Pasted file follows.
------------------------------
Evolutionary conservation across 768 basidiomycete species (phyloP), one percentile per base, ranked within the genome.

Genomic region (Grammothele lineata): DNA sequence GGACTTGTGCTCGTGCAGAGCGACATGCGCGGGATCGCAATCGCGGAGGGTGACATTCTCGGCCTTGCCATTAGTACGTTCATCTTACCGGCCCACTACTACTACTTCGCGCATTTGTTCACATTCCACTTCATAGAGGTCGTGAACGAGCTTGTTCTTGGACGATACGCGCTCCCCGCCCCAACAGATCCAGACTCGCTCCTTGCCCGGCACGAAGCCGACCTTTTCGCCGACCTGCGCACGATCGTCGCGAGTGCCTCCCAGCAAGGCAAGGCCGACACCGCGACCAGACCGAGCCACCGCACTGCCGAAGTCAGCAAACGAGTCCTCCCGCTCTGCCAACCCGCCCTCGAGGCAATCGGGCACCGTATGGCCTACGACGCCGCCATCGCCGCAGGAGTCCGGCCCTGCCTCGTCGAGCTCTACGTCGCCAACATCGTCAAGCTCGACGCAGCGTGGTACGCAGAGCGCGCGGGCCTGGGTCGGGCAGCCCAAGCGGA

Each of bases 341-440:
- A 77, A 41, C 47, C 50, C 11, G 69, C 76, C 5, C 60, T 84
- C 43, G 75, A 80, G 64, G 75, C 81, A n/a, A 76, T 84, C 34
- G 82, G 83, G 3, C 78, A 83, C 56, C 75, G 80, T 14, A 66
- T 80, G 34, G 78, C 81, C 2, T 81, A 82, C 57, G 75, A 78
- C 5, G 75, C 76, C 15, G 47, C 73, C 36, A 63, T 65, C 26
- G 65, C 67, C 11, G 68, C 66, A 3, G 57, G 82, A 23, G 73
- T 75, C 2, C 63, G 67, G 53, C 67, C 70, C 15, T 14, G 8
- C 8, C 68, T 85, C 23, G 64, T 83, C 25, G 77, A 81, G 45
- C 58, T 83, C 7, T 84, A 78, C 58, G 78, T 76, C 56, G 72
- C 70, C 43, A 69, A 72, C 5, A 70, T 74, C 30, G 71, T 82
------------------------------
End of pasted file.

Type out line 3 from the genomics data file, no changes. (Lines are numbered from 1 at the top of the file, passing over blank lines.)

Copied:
Each of bases 341-440: